Ever heard of Black Rock City? Located in Nevada and inhabited by 50,000 people it is like any other city. Just that it’s not a city.

Ever heard of Black Rock City? Located in Nevada and inhabited by 50,000 people, it is like any other city. Its Department of Public Works lays the fencing and builds the roads around the city. An airport receives flights and guides takeoffs. A post office processes mail… A census bureau collects data. The city has an official radio station, a register of cards and vehicles, and a local security force known as the Danger Rangers. Inhabitants believe the city is an example of participatory self-governance and an example of how freethinking people can build a better society if they pool resources and work communally.

Nevertheless, Black Rock City is very different from many contemporary cities. It is a festival city, the place of Burning Man festival, one of the most well-known festivals in the world. Black Rock City is a temporary city – it is recreated every year at the end of August by 50,000 people who converge in the desert to create this temporary but legitimate city.



Experiment in branding

Despite its rhetoric of self-expression, inclusion and liberty, let’s not forget that Burning Man is a private, for-profit event and tickets cost as much as four hundred dollars. Burning Man is thus an experiment in branding and marketing. It is not like any other festival. Its marketing strategy seems very different and this difference arises from the fact that it tries and wants to be a temporary city, not just a festival.

Its marketing strategy is a continuation of the mid-20th-century theme park and the entertainment architecture of the 1980s and 1990s. Burning Man and Black Rock City itself managed to literally build consumer experience into the everyday retail transaction – one must experience Burning Man to fully understand it, but also to understand oneself, to be oneself. Burning Man encourages the individual to discover, exercise and rely on his or her inner resources. Nobody is entitled to nothing – the ticket only gives one the opportunity to enter the city, everything else one needs to provide for himself or is dependent on the society. Since money is explicitly banned, Black Rock City is a “gift economy,” in which people give strangers food, drinks, clothing, and massages, all without any expectation of reciprocation. This forces one to participate, help others… be human. This is the experience that Black Rock City promises.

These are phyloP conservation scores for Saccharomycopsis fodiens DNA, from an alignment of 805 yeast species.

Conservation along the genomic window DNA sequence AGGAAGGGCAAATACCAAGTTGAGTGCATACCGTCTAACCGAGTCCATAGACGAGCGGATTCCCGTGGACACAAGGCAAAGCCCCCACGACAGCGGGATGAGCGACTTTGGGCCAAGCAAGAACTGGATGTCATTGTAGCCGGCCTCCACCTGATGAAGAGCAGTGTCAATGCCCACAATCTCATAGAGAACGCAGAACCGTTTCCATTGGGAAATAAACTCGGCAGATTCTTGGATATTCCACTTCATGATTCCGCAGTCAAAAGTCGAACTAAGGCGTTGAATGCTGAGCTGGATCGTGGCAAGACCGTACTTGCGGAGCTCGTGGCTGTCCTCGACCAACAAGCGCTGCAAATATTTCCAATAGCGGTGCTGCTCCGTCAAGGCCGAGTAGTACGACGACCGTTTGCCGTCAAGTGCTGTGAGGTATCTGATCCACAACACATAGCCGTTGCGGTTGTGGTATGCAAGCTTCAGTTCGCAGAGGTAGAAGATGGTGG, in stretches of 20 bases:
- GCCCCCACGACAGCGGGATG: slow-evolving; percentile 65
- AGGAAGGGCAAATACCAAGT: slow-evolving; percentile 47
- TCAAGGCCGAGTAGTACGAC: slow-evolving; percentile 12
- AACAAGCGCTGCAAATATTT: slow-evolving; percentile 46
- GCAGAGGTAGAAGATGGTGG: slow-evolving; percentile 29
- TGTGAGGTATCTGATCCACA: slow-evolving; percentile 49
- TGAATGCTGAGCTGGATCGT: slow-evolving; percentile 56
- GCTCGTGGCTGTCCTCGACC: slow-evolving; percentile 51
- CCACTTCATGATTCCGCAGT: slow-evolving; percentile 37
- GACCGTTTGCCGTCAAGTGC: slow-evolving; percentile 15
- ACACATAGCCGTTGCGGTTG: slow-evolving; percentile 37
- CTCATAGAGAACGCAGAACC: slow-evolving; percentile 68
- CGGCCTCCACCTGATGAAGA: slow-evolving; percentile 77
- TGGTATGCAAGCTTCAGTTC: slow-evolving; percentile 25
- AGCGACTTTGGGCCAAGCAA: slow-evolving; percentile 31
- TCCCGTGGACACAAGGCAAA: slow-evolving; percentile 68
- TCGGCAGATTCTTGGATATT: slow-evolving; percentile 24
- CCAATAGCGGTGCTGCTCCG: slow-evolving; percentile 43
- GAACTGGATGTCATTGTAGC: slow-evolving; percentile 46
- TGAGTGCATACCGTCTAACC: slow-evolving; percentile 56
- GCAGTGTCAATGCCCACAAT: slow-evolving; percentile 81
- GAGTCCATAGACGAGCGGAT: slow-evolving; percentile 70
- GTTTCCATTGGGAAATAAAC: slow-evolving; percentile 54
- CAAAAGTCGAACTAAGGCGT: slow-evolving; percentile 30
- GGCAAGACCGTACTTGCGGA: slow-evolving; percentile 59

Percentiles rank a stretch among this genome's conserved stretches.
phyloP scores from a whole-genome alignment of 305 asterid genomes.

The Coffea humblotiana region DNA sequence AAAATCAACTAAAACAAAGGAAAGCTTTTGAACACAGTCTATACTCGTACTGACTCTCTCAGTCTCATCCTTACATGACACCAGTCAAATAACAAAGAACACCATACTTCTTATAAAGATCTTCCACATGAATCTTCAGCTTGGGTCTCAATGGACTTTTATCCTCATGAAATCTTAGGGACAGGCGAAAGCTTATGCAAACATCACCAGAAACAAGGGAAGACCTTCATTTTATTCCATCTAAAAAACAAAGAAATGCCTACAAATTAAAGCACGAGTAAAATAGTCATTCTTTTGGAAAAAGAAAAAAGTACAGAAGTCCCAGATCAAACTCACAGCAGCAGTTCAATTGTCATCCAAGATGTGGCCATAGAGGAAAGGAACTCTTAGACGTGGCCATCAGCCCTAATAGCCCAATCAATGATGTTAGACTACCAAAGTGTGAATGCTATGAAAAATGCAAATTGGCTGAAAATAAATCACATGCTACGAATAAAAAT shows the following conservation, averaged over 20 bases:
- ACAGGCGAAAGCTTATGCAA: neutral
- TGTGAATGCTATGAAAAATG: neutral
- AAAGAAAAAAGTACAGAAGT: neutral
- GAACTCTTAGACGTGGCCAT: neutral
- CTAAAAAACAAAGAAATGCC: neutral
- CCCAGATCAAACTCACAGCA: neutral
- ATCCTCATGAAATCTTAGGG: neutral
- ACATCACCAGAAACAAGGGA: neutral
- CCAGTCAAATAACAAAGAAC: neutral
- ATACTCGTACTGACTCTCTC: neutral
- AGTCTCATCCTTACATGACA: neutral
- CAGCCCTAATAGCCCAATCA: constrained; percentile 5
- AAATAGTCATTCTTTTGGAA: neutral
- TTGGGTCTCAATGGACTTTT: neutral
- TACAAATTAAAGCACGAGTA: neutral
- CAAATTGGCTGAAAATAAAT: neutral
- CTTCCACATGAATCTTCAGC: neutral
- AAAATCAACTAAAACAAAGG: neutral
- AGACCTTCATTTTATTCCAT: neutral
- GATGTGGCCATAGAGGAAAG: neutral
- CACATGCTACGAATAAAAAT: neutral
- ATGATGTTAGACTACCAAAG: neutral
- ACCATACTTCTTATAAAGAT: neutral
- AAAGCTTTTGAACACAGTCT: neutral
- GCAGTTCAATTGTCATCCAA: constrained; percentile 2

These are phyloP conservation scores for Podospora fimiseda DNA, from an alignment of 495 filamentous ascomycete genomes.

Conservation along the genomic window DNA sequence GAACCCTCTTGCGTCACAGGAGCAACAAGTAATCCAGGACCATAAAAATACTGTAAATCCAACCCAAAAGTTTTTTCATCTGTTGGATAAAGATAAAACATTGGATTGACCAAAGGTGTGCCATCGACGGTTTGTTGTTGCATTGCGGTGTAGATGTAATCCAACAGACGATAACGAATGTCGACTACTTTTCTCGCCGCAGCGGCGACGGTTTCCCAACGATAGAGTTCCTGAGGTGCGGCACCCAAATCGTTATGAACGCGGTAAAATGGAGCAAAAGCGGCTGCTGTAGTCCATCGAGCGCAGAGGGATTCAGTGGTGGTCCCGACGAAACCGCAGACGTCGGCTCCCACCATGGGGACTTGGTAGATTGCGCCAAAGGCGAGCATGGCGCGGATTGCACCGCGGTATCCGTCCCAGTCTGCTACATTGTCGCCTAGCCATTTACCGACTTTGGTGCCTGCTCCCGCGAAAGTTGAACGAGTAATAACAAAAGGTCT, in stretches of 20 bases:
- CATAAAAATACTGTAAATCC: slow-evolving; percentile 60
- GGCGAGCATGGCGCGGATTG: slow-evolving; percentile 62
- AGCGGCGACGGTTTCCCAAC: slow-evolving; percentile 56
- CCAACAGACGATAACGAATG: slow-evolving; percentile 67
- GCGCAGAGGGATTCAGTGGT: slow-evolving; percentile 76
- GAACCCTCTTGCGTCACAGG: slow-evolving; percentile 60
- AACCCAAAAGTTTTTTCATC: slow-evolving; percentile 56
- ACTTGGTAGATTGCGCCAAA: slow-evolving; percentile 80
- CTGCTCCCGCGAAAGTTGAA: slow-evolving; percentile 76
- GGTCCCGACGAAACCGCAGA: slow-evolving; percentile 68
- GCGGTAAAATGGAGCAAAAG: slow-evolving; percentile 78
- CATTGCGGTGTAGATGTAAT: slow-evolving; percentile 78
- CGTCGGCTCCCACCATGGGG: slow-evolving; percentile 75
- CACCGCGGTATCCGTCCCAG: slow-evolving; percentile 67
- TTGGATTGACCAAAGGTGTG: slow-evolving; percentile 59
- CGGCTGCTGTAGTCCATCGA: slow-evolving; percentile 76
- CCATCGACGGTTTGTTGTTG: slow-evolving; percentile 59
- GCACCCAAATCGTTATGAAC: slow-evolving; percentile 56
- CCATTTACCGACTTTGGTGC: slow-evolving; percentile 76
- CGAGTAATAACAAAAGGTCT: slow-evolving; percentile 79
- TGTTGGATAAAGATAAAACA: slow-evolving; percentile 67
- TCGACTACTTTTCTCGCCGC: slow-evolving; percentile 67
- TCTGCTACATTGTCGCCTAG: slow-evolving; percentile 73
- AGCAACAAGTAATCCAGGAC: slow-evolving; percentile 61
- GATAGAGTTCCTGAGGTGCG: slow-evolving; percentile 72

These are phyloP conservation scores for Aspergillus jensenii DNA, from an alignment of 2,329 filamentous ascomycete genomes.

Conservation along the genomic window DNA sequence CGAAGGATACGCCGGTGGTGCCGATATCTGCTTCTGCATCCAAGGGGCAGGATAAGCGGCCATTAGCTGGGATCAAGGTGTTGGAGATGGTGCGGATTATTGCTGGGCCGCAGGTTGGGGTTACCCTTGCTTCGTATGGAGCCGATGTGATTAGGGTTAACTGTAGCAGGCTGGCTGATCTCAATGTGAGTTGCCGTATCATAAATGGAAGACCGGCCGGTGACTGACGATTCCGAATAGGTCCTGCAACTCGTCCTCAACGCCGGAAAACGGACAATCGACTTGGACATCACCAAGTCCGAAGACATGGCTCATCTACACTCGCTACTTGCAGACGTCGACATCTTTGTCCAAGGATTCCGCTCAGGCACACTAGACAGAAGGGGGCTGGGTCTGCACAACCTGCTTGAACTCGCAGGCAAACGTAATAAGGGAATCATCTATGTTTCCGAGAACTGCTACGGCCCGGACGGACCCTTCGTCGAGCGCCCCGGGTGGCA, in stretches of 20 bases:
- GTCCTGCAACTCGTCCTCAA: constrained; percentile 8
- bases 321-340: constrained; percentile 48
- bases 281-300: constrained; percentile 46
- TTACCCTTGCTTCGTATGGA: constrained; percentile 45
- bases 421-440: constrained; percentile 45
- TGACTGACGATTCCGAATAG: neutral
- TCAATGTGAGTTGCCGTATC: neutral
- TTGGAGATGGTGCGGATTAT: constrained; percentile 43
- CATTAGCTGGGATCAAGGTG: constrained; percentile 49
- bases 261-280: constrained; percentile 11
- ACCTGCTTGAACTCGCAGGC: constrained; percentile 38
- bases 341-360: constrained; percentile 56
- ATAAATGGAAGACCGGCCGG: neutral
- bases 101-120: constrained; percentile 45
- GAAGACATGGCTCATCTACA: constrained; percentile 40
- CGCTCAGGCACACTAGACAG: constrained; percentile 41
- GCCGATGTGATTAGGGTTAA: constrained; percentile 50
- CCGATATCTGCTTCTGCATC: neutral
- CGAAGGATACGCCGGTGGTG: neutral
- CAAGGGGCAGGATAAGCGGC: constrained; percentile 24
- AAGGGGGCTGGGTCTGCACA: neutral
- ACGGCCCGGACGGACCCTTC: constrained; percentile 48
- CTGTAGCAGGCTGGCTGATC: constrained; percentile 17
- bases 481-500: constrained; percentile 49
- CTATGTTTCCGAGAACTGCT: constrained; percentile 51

Experiences for all!

Even though “citizens” are predominantly white, rather rich, young, American and atheist, one can find there pro-gun libertarians and antiwar socialists, anticapitalist liberals and laissez-faire capitalists, conspiracy theorists and DIY hackers, “fair trade” farmers and Wall Street lawyers. Black Rock City manages to provide “experiences” to all of them. What draws these audiences to Black Rock City, moreover, is that they see themselves as being opposed to the cultural and social mainstream that surrounds them. The brand promise of Black Rock City is the one we have heard already: Be Different.

Because it defines itself negatively, in terms of what it is against, Black Rock City assures participants variety and an element of surprise. It can market itself as an authentic utopian experiment or as a con man’s game (and it has done both). Either way, the brand remains intact. Black Rock City can shrink and expand, appear and disappear – literally. As it gets bigger, so grows the spectacle. If it gets smaller, so grows the illusion of authenticity, and with it, the brand.


Monetizing the common

In marketing terms, Black Rock City is a success – despite its all contradictions, it is loved and adored. It is also a financial success – it is a limited liability company called Black Rock City LLC with an estimated annual operating budget of ten million dollars. Despite its “guerrilla” and “leftist” rhetoric, it is a marketing, advertising, consumer research, and corporate socialization mecca. Despite the ban on money, everything – from social organization to urbanism – serves one goal: monetization of the common.